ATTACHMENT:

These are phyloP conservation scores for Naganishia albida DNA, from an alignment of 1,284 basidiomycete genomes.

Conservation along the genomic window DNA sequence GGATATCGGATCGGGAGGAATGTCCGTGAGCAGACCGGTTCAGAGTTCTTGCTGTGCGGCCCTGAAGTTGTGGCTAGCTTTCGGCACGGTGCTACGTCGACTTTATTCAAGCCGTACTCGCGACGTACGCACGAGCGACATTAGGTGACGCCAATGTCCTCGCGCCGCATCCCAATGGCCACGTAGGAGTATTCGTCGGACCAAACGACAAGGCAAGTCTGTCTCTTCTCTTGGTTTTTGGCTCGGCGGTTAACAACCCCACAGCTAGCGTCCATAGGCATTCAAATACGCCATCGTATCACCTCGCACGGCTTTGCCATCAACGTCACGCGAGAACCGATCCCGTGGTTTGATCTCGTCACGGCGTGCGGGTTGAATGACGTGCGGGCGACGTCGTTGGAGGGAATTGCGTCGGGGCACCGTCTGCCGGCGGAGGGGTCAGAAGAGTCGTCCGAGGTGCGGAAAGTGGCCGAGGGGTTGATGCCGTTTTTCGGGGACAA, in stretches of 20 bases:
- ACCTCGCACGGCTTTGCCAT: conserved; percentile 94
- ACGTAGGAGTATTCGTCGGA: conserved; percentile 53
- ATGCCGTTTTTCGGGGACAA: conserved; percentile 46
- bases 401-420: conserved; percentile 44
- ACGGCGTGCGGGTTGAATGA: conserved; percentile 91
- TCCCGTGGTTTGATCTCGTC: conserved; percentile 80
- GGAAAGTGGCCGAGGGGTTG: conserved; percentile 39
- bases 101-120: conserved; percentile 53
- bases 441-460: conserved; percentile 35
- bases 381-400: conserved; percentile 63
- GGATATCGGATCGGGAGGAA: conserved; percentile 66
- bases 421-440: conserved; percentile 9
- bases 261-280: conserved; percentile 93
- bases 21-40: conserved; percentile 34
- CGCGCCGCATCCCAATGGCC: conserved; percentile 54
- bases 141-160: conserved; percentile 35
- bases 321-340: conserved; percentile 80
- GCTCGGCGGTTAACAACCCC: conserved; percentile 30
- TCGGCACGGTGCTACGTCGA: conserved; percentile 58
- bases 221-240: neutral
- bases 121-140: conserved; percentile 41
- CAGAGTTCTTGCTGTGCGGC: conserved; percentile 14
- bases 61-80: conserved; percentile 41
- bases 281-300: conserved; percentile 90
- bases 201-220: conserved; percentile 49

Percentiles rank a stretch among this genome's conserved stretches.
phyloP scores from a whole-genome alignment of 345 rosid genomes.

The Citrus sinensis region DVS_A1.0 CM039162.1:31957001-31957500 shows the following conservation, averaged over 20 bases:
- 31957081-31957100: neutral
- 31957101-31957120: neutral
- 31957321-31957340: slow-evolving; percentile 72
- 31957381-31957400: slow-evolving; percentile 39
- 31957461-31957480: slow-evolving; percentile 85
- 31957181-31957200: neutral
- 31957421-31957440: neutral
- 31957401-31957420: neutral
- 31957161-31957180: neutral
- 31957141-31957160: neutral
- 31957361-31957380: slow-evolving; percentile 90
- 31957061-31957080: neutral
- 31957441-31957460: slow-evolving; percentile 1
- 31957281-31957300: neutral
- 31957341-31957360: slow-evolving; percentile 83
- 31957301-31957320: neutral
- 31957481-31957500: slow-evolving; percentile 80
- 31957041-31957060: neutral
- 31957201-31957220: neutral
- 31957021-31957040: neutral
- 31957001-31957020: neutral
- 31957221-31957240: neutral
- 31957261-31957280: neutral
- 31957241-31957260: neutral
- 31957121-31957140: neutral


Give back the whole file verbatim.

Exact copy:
These are phyloP conservation scores for Naganishia albida DNA, from an alignment of 1,284 basidiomycete genomes.

Conservation along the genomic window DNA sequence GGATATCGGATCGGGAGGAATGTCCGTGAGCAGACCGGTTCAGAGTTCTTGCTGTGCGGCCCTGAAGTTGTGGCTAGCTTTCGGCACGGTGCTACGTCGACTTTATTCAAGCCGTACTCGCGACGTACGCACGAGCGACATTAGGTGACGCCAATGTCCTCGCGCCGCATCCCAATGGCCACGTAGGAGTATTCGTCGGACCAAACGACAAGGCAAGTCTGTCTCTTCTCTTGGTTTTTGGCTCGGCGGTTAACAACCCCACAGCTAGCGTCCATAGGCATTCAAATACGCCATCGTATCACCTCGCACGGCTTTGCCATCAACGTCACGCGAGAACCGATCCCGTGGTTTGATCTCGTCACGGCGTGCGGGTTGAATGACGTGCGGGCGACGTCGTTGGAGGGAATTGCGTCGGGGCACCGTCTGCCGGCGGAGGGGTCAGAAGAGTCGTCCGAGGTGCGGAAAGTGGCCGAGGGGTTGATGCCGTTTTTCGGGGACAA, in stretches of 20 bases:
- ACCTCGCACGGCTTTGCCAT: conserved; percentile 94
- ACGTAGGAGTATTCGTCGGA: conserved; percentile 53
- ATGCCGTTTTTCGGGGACAA: conserved; percentile 46
- bases 401-420: conserved; percentile 44
- ACGGCGTGCGGGTTGAATGA: conserved; percentile 91
- TCCCGTGGTTTGATCTCGTC: conserved; percentile 80
- GGAAAGTGGCCGAGGGGTTG: conserved; percentile 39
- bases 101-120: conserved; percentile 53
- bases 441-460: conserved; percentile 35
- bases 381-400: conserved; percentile 63
- GGATATCGGATCGGGAGGAA: conserved; percentile 66
- bases 421-440: conserved; percentile 9
- bases 261-280: conserved; percentile 93
- bases 21-40: conserved; percentile 34
- CGCGCCGCATCCCAATGGCC: conserved; percentile 54
- bases 141-160: conserved; percentile 35
- bases 321-340: conserved; percentile 80
- GCTCGGCGGTTAACAACCCC: conserved; percentile 30
- TCGGCACGGTGCTACGTCGA: conserved; percentile 58
- bases 221-240: neutral
- bases 121-140: conserved; percentile 41
- CAGAGTTCTTGCTGTGCGGC: conserved; percentile 14
- bases 61-80: conserved; percentile 41
- bases 281-300: conserved; percentile 90
- bases 201-220: conserved; percentile 49

Percentiles rank a stretch among this genome's conserved stretches.
phyloP scores from a whole-genome alignment of 345 rosid genomes.

The Citrus sinensis region DVS_A1.0 CM039162.1:31957001-31957500 shows the following conservation, averaged over 20 bases:
- 31957081-31957100: neutral
- 31957101-31957120: neutral
- 31957321-31957340: slow-evolving; percentile 72
- 31957381-31957400: slow-evolving; percentile 39
- 31957461-31957480: slow-evolving; percentile 85
- 31957181-31957200: neutral
- 31957421-31957440: neutral
- 31957401-31957420: neutral
- 31957161-31957180: neutral
- 31957141-31957160: neutral
- 31957361-31957380: slow-evolving; percentile 90
- 31957061-31957080: neutral
- 31957441-31957460: slow-evolving; percentile 1
- 31957281-31957300: neutral
- 31957341-31957360: slow-evolving; percentile 83
- 31957301-31957320: neutral
- 31957481-31957500: slow-evolving; percentile 80
- 31957041-31957060: neutral
- 31957201-31957220: neutral
- 31957021-31957040: neutral
- 31957001-31957020: neutral
- 31957221-31957240: neutral
- 31957261-31957280: neutral
- 31957241-31957260: neutral
- 31957121-31957140: neutral